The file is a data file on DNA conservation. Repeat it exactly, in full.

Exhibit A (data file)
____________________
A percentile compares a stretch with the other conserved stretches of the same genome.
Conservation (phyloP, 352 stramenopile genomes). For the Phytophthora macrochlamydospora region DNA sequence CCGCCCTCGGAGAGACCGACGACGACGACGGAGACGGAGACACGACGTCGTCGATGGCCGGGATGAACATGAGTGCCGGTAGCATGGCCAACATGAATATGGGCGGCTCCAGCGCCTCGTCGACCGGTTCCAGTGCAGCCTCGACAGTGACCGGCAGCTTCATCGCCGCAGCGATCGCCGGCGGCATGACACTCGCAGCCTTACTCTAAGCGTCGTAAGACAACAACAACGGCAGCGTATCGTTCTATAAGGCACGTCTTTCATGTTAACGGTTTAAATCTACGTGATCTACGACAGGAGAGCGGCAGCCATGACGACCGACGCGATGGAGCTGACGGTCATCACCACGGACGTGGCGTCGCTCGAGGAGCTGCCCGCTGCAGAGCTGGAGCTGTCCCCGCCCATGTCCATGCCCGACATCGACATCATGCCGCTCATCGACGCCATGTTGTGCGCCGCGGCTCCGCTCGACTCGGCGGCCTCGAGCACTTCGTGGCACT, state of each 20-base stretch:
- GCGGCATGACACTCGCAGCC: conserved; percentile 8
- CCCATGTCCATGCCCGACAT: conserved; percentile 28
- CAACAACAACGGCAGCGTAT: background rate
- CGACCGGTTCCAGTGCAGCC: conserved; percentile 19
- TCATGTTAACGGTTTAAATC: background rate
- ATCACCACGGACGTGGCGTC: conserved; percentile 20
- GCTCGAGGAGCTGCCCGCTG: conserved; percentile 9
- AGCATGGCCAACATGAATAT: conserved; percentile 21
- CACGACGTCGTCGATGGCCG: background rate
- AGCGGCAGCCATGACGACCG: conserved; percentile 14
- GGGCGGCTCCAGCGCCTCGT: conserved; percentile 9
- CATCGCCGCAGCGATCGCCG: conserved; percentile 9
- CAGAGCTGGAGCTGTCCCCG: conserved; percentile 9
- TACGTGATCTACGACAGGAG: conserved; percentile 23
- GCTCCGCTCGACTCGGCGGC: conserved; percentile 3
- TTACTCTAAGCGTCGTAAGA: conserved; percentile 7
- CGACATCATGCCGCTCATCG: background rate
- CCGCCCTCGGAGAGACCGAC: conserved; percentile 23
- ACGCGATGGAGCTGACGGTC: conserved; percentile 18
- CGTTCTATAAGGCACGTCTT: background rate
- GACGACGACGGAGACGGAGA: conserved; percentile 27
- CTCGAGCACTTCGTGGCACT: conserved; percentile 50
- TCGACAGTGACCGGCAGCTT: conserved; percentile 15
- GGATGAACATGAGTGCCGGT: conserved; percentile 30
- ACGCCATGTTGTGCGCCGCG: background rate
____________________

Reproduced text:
A percentile compares a stretch with the other conserved stretches of the same genome.
Conservation (phyloP, 352 stramenopile genomes). For the Phytophthora macrochlamydospora region DNA sequence CCGCCCTCGGAGAGACCGACGACGACGACGGAGACGGAGACACGACGTCGTCGATGGCCGGGATGAACATGAGTGCCGGTAGCATGGCCAACATGAATATGGGCGGCTCCAGCGCCTCGTCGACCGGTTCCAGTGCAGCCTCGACAGTGACCGGCAGCTTCATCGCCGCAGCGATCGCCGGCGGCATGACACTCGCAGCCTTACTCTAAGCGTCGTAAGACAACAACAACGGCAGCGTATCGTTCTATAAGGCACGTCTTTCATGTTAACGGTTTAAATCTACGTGATCTACGACAGGAGAGCGGCAGCCATGACGACCGACGCGATGGAGCTGACGGTCATCACCACGGACGTGGCGTCGCTCGAGGAGCTGCCCGCTGCAGAGCTGGAGCTGTCCCCGCCCATGTCCATGCCCGACATCGACATCATGCCGCTCATCGACGCCATGTTGTGCGCCGCGGCTCCGCTCGACTCGGCGGCCTCGAGCACTTCGTGGCACT, state of each 20-base stretch:
- GCGGCATGACACTCGCAGCC: conserved; percentile 8
- CCCATGTCCATGCCCGACAT: conserved; percentile 28
- CAACAACAACGGCAGCGTAT: background rate
- CGACCGGTTCCAGTGCAGCC: conserved; percentile 19
- TCATGTTAACGGTTTAAATC: background rate
- ATCACCACGGACGTGGCGTC: conserved; percentile 20
- GCTCGAGGAGCTGCCCGCTG: conserved; percentile 9
- AGCATGGCCAACATGAATAT: conserved; percentile 21
- CACGACGTCGTCGATGGCCG: background rate
- AGCGGCAGCCATGACGACCG: conserved; percentile 14
- GGGCGGCTCCAGCGCCTCGT: conserved; percentile 9
- CATCGCCGCAGCGATCGCCG: conserved; percentile 9
- CAGAGCTGGAGCTGTCCCCG: conserved; percentile 9
- TACGTGATCTACGACAGGAG: conserved; percentile 23
- GCTCCGCTCGACTCGGCGGC: conserved; percentile 3
- TTACTCTAAGCGTCGTAAGA: conserved; percentile 7
- CGACATCATGCCGCTCATCG: background rate
- CCGCCCTCGGAGAGACCGAC: conserved; percentile 23
- ACGCGATGGAGCTGACGGTC: conserved; percentile 18
- CGTTCTATAAGGCACGTCTT: background rate
- GACGACGACGGAGACGGAGA: conserved; percentile 27
- CTCGAGCACTTCGTGGCACT: conserved; percentile 50
- TCGACAGTGACCGGCAGCTT: conserved; percentile 15
- GGATGAACATGAGTGCCGGT: conserved; percentile 30
- ACGCCATGTTGTGCGCCGCG: background rate